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Biden administration not trading Syrian oil for aid corridors with Moscow

The Biden administration said Syrian oil is for the people of Syria, not for the United States.
International humanitarian aid trucks cross into Syria's northwestern Idlib province through the Bab al-Hawa border crossing with Turkey, on Sept. 7, 2020.
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The Joe Biden administration has denied claims its decision to not renew a sanctions waiver for an American energy company that was planning to extract and market oil in Kurdish-controlled northeastern Syria is connected to efforts to get Russia to maintain cross-border humanitarian aid corridors to the war-stricken country.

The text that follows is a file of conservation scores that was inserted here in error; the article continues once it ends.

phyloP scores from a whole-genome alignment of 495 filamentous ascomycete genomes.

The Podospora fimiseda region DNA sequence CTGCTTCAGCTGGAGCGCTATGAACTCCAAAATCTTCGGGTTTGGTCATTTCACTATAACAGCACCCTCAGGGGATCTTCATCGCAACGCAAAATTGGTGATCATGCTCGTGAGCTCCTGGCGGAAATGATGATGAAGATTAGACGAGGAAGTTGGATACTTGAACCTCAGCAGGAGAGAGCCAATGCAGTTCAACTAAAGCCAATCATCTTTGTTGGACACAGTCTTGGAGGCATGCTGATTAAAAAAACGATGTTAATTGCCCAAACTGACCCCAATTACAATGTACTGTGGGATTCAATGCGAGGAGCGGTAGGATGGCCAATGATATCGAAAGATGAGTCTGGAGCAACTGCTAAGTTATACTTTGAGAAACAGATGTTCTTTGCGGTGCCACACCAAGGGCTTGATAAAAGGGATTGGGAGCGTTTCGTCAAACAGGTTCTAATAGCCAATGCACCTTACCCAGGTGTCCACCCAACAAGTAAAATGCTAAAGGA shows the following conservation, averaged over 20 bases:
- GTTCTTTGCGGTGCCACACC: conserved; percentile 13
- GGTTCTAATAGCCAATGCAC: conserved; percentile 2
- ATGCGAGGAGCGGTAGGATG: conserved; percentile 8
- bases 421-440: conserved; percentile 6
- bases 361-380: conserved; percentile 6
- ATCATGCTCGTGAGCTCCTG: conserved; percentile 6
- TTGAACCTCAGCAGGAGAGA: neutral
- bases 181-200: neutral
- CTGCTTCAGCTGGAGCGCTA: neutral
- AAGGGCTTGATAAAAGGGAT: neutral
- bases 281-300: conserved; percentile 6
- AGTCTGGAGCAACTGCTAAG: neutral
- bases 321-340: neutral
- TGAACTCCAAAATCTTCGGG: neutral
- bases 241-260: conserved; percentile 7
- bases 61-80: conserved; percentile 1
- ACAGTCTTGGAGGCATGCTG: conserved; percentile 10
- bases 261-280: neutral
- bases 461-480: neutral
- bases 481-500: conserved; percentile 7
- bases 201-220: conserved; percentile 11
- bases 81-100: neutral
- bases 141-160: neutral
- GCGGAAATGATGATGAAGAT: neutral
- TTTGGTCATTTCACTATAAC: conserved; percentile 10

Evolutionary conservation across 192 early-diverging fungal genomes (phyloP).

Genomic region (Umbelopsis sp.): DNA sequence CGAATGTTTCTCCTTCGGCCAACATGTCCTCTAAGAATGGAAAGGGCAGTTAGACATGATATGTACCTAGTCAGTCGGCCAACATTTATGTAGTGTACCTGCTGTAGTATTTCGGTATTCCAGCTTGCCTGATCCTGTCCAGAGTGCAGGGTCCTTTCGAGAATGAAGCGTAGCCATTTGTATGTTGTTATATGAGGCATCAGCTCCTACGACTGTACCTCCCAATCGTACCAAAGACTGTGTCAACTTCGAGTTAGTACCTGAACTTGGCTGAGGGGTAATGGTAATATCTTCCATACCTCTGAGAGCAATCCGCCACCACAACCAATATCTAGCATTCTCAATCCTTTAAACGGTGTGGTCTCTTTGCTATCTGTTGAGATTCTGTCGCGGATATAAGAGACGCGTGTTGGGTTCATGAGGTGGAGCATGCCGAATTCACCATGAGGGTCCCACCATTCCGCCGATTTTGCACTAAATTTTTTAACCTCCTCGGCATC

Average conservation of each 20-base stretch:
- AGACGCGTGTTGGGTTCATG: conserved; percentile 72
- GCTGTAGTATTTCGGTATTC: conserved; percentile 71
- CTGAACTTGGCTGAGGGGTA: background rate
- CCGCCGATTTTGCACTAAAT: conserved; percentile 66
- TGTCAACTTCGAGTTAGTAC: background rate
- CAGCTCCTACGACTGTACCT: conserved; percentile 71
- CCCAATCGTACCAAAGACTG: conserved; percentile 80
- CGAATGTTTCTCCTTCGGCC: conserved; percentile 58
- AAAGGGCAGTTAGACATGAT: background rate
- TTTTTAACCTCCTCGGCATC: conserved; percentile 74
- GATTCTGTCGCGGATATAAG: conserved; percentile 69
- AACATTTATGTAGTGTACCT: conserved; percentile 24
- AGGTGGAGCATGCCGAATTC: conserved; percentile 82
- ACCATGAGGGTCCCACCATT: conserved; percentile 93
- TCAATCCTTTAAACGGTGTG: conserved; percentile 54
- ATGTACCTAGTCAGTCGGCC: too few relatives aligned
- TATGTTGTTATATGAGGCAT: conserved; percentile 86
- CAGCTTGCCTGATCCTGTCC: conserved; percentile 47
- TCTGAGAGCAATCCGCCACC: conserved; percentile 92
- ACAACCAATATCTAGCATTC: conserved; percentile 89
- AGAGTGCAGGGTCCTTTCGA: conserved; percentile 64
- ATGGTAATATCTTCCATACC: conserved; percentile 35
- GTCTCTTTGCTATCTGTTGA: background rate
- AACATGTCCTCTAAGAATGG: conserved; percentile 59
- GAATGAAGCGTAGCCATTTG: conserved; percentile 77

The waiver for Delta Crescent Energy expired in May and was not renewed, as first reported by Al-Monitor a year after it was granted by the Donald Trump administration, which said it was keeping some US troops in northeast Syria to “keep” and “secure" the oil. The Biden administration says it is staying in northeast Syria “for the people” and “not for the oil.” Syria is under heavy sanctions by the United States, including the 2017 Countering America’s Adversaries Through Sanctions Act (CAATSA) and its related authorities, Executive Order (EO) 13894 from October 14, 2019, and the 2019 Caesar Syria Civilian Protection Act (Caesar Act) against the Assad regime and its patrons.

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